Keep your Chronographs running perfectly
I often read of people attempting to “self regulate” their watches to keep chasing that elusive dream of a mechanical watch that can match a atomic clock radio sync G-shock. While I myself don’t bother with such trifles or extreme OCD, I will admit it can be fun.
This is usually done with people resting their watches overnight either dial up, crown up, crown down, dial down positions. Depending on the characteristics of your particular watch you’ll see the watch losing or gaining a few seconds, you’ll just have to experiment to see what works best.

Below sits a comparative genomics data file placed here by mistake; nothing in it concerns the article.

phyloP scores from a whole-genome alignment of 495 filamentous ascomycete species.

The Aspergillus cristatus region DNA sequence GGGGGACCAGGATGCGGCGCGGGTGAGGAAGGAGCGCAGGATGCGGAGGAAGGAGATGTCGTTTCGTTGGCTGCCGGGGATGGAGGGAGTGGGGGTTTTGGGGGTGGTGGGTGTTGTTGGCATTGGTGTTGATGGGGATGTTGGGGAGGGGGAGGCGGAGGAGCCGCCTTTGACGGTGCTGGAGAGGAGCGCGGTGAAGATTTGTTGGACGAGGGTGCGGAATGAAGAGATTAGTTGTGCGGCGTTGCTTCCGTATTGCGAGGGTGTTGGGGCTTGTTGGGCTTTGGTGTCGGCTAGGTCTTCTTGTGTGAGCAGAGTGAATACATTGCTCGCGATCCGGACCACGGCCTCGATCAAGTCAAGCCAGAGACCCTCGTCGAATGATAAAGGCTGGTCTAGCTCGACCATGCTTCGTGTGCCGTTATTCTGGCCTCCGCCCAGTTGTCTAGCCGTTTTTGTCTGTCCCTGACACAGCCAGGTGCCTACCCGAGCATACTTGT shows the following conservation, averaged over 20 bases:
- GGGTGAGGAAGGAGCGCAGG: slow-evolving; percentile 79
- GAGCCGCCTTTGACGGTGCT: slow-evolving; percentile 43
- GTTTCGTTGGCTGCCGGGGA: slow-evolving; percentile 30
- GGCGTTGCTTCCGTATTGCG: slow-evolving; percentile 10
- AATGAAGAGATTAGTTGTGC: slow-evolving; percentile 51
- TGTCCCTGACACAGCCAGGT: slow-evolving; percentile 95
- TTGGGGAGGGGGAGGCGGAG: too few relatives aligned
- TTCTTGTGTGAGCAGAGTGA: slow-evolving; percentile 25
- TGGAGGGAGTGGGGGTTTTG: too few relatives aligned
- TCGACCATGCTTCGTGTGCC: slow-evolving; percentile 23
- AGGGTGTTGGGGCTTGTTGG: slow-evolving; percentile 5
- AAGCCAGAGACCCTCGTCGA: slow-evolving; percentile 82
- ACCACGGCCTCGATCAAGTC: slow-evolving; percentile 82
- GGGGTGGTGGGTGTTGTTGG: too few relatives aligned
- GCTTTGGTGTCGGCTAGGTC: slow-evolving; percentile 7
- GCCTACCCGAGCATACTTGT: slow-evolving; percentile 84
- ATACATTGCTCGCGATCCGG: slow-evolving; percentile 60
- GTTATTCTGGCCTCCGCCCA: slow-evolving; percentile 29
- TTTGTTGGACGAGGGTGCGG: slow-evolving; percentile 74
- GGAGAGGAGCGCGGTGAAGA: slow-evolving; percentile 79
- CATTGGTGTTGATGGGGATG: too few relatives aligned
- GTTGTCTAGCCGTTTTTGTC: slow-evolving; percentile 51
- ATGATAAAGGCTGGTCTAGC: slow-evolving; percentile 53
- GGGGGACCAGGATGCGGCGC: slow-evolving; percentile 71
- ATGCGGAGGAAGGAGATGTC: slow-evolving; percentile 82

Here’s an alternate method I use because most of my watches are chronographs. If you have a chronograph with a sliding pinion movement such as any based on the ETA Valjoux 7750 or Lemania 5100 and your watch is running fast, you can get it running nearly perfectly. When you keep the chronograph running on such a movement, it changes the amplitude of the watch and it will usually run slower as a result. If you activate the chronograph for a few hours a day, you can probably get it running 0 seconds slow or fast. Again, you’ll have to experiment to see just how much you need to do.